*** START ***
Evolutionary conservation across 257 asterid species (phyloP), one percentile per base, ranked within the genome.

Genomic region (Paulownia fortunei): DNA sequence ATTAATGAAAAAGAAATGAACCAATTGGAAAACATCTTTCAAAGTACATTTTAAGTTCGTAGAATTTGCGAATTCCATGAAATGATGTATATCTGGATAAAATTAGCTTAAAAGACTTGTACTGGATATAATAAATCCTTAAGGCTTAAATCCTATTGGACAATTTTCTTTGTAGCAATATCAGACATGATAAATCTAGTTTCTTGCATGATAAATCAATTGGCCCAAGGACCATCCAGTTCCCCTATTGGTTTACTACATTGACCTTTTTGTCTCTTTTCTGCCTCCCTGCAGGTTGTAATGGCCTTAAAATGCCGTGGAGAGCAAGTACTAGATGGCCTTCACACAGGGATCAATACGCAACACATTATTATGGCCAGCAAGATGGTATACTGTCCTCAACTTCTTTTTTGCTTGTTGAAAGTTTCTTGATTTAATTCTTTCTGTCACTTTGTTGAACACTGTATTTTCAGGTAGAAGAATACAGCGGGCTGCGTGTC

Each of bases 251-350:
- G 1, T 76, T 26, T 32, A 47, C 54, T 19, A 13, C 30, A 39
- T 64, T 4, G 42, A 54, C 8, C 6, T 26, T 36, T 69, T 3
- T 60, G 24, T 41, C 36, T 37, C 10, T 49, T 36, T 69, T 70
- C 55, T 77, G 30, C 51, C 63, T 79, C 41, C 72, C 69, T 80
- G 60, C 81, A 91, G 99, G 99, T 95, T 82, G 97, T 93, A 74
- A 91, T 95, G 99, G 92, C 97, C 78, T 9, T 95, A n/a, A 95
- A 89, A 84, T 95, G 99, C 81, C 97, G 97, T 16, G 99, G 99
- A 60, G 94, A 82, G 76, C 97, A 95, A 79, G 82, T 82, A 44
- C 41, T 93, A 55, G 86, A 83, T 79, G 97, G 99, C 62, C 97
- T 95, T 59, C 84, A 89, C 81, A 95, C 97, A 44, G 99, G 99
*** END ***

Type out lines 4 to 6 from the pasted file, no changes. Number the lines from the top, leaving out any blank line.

- G 1, T 76, T 26, T 32, A 47, C 54, T 19, A 13, C 30, A 39
- T 64, T 4, G 42, A 54, C 8, C 6, T 26, T 36, T 69, T 3
- T 60, G 24, T 41, C 36, T 37, C 10, T 49, T 36, T 69, T 70